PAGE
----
The Society for Electro-Acoustic Music in the United States: Music From SEAMUS Volume 25


SEAMUS (Society for Electro-Acoustic Music in the United States) has been promoting electro-acoustic composition, performance, and recording since its founding in 1984. This new imprint devoted to their works begins with Vol. 25 and will subsequently include new releases alongside rereleases of their back catalogue.


Founded in 1984, The Society for Electro-Acoustic Music in the United States (SEAMUS) is a non-profit organization of teachers, performers, and composers of electro-acoustic music, a term used to describe those musics that are dependent on electronic technology for their creation and/or performance. Music from Seamus Volume 25 presents eight works selected at the organization’s national conference.

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Dan VanHassel’s fzzl for snare drum and live electronics incorporates elements of West African dance-drumming, hip-hop, and experimental electronics. VanHassel fuses the acoustic and electronic by using a small transducer attached to the bottom of a snare drum, allowing electronic sounds to resonate through the drum rather than separate speakers. rising, by Paul Botelho, features voice and fixed media. The work reflects upon struggle and its ultimate transcension, weaving a narrative of denial, confrontation, acceptance, loss, and rebirth. Mark Phillips’s Violin Power for violin and interactive electronics layers a variety of electronic accompaniment textures upon a solo violin part. At times, these electronic sounds distort and filter the violin’s line and create percussive outbursts. Jefrey Stolet’s Imagined Destinies is a real-time interactive performance composition for Kyma (an interactive electronic music software), a book, and two microphones. The text focuses on the challenges of two countries working towards a deep and lasting friendship. Nothing That Breathes, by John Nichols, is an eight-channel acousmatic composition that addresses the relationship between human beings and nature. The composition explores the archetypal theme of the “wind among the deities and the breath among vital functions” suggested in the Chandogya Upanishad and from the book of Ezekiel. Sustained sonorities symbolizing the omnipresence of wind are integrated with events representing individual moments.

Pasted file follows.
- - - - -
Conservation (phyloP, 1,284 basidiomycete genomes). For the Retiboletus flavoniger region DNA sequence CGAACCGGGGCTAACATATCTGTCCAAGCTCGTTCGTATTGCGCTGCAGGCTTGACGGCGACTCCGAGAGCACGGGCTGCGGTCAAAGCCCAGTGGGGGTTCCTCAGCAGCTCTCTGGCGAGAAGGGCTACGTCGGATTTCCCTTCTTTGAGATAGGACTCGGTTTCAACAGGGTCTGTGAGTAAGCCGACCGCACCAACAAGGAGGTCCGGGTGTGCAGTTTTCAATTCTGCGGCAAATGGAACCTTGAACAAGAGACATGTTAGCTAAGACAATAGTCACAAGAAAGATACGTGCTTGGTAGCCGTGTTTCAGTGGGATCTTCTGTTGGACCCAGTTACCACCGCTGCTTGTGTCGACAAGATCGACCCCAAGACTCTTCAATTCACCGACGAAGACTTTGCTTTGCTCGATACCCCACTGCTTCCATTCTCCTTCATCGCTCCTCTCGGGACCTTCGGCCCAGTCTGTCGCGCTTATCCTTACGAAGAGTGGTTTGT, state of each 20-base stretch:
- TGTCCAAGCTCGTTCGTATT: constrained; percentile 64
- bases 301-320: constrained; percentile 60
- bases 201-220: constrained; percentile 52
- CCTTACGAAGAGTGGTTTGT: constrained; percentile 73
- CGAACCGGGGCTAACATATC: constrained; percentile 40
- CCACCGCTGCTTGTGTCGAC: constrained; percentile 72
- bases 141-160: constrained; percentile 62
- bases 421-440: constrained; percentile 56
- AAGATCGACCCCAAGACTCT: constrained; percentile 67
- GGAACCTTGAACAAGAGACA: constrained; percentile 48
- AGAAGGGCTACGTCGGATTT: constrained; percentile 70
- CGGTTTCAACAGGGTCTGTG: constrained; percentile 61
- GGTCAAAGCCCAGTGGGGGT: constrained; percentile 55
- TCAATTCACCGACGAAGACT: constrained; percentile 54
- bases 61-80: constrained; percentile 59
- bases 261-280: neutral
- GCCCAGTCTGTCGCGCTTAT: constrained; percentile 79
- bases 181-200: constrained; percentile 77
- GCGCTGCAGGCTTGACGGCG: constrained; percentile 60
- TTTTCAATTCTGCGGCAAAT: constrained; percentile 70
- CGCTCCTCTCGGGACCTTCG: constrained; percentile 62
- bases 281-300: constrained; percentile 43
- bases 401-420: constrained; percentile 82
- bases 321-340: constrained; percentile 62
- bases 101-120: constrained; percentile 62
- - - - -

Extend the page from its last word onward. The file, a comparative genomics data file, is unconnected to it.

Kristen Volness’s River Rising for violin and live electronics is an elegy to those who have lost friends, family, livelihoods, and communities—sometimes an entire existence that can never be recovered—to unexpected tragedy. The Rush of the Brook Stills the Mind for multi-percussion and live, interactive electroacoustics takes its inspiration and title from a poem by Wally Swist, published in his text Huang Po and the Dimensions of Love. The percussionist’s virtuosic foray through Swist’s evocative work pairs acoustic and electroacoustic forces into a single entity. Benjamin Broening's Twilight Shift explores the liminal light of dusk as shadows lengthen, the bright colors of day darken, and the familiar world is gradually transformed.

Produced by SEAMUS
Remastered by Scott A. Wyatt at University of Illinois Experimental Studios
Original design by David Colley, revised design by Mark Hileman/Ken O’Brien

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